Sunday, February 14, 2010

UB's 'Naturopathy and Acupuncture are Science' Claim – Clinic Pamphlets 2010:


here, I cite from 2 current pamphlets the University of Bridgeport [UB] uses to advertise for paying patients for their naturopathy clinic [see 001., below] and acupuncture clinic [see 002., below]; then, I quote from sources quite in disagreement [see 003., below]: 

001. UB writes in the pamphlet “Naturopathic Medical Clinic”:

“the University of Bridgeport Health Science Center.  Quality and affordable healthcare.  Naturopathic medical clinic […] Health Sciences Center, 60 Lafayette Street, Bridgeport, CT 06604.”

Here's a glimpse:
.
Note: apparently, quality is the same thing as absurdity, wherein a University takes your money under the label of science, when truly the domain in question's essential premises are science-ejected.  Fascinating 'junk thought'.

002. UB also writes in “Acupuncture Clinic”:

“the University of Bridgeport Health Science Center.  Quality and affordable healthcare.   Acupuncture clinic […] acupuncture is a health science […] Health Sciences Center, 60 Lafayette Street, Bridgeport, CT 06604.”

Here's a glimpse:
.
003. my favorite antidote quotes to the above [false] claims:

003.a. regarding naturopathy, there is the Center for Inquiry's Richard Hull who states: 

"naturopathy is a fraudulent approach to medical causation, depending on the hypothetical 'life force' that supposedly guides healing. No life force has ever been detected, nor has any other supernatural force or being."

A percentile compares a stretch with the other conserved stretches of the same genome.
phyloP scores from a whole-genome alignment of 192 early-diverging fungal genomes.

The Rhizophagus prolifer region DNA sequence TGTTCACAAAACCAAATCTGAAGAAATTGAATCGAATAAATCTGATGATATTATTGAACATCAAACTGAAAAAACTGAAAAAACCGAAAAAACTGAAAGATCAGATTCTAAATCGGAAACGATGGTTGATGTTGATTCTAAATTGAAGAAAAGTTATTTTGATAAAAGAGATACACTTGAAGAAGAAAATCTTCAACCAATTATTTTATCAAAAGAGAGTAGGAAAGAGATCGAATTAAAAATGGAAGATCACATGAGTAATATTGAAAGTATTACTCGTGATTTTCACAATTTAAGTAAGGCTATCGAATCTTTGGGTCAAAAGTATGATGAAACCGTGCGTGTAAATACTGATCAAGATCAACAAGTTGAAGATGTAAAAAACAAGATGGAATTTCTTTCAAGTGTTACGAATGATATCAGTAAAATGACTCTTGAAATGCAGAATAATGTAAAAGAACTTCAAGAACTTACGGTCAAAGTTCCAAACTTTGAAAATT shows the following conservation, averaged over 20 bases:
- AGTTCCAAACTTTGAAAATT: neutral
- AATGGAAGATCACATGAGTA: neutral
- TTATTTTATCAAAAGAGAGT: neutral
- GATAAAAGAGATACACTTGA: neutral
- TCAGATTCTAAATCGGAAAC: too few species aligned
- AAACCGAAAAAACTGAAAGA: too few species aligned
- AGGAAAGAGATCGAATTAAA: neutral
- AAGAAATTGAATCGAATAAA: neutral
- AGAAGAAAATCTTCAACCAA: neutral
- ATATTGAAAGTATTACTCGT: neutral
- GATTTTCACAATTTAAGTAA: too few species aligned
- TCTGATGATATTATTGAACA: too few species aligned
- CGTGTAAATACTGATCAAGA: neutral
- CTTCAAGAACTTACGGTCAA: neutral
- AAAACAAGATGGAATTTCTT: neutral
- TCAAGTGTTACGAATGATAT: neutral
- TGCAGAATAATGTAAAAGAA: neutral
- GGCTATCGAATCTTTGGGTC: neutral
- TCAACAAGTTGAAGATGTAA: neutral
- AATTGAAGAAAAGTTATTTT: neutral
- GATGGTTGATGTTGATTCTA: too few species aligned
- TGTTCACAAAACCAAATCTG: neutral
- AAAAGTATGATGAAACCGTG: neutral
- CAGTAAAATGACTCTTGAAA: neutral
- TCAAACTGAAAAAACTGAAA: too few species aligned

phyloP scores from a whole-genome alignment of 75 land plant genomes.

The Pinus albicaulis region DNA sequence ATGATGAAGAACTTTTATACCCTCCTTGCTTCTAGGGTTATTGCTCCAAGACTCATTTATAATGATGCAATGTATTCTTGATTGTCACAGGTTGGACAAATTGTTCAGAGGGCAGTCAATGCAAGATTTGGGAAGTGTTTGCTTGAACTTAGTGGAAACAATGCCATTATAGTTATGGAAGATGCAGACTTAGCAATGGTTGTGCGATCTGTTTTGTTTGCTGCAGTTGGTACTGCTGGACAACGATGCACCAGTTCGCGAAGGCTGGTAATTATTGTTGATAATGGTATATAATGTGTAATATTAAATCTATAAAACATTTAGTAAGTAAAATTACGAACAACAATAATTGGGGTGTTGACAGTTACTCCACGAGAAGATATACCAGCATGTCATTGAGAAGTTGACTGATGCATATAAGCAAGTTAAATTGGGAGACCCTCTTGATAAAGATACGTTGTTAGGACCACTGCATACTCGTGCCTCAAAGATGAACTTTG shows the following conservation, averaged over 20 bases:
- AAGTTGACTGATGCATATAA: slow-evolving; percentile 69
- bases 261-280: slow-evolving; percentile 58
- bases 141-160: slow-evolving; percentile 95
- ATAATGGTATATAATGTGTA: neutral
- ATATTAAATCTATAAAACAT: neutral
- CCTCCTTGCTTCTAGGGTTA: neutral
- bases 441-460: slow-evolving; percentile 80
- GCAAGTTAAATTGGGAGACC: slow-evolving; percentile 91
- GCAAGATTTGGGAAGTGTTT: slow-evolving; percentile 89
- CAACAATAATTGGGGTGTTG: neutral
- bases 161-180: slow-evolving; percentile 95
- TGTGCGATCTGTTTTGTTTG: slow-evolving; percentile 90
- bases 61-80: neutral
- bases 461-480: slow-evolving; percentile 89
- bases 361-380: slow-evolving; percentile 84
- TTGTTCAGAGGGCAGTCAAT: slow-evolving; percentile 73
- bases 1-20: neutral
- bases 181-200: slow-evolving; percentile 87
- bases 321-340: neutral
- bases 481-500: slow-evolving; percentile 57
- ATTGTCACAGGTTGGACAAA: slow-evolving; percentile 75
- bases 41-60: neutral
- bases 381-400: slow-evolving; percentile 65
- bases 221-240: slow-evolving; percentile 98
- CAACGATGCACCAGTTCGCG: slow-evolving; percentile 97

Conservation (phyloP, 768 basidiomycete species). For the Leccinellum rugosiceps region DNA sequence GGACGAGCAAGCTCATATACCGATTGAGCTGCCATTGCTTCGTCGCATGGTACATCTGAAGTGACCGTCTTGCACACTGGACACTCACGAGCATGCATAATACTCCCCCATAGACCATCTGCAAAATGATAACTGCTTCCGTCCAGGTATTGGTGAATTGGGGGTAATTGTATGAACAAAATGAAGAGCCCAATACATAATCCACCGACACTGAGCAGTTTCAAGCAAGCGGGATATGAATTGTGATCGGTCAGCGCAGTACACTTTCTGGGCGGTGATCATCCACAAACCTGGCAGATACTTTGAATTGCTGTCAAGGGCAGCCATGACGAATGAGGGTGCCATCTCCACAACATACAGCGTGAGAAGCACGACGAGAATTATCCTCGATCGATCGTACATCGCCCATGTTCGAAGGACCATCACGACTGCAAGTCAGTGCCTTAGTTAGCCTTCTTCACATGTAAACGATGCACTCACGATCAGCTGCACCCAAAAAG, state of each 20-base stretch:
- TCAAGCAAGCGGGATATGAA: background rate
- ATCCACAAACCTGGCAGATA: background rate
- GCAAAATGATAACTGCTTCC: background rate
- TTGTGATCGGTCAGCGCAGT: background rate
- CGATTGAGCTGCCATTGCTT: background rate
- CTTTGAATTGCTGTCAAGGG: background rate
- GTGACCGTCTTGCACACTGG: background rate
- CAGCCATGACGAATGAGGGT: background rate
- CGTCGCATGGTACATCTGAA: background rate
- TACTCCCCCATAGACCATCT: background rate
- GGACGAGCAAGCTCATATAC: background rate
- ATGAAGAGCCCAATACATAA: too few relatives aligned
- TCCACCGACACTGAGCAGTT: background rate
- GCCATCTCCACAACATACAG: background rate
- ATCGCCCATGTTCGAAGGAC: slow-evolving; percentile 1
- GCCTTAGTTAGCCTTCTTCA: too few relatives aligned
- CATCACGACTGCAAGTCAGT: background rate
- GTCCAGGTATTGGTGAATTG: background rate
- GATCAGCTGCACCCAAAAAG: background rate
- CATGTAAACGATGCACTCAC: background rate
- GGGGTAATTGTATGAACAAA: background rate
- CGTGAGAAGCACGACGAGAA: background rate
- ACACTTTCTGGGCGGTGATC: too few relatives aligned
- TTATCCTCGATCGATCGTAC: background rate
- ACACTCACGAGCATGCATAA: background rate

Note: here is UB's requisite vitalism and supernaturalism.

003.b. regarding acupuncture, there is Science-Based Medicine's Ben Kavoussi who writes::

"as long as Chinese metaphysics and vitalism are perceived as anything but pre-scientific and disproved worldviews, pseudo-doctors and purveyors of TCM woo-woo will continue to provide the community of believers with medical astrology, alchemy, humoral pathology and even dialogue with the dead, heal with incantations, crystals, colors or sounds, remotely or via touch, and make implausible medical claims –- all with the full blessing and endorsement of the CA Department of Consumer Affairs."

Note: I include CT in that list of endorsers of sCAM, both in terms of the general consumer and the education consumer.
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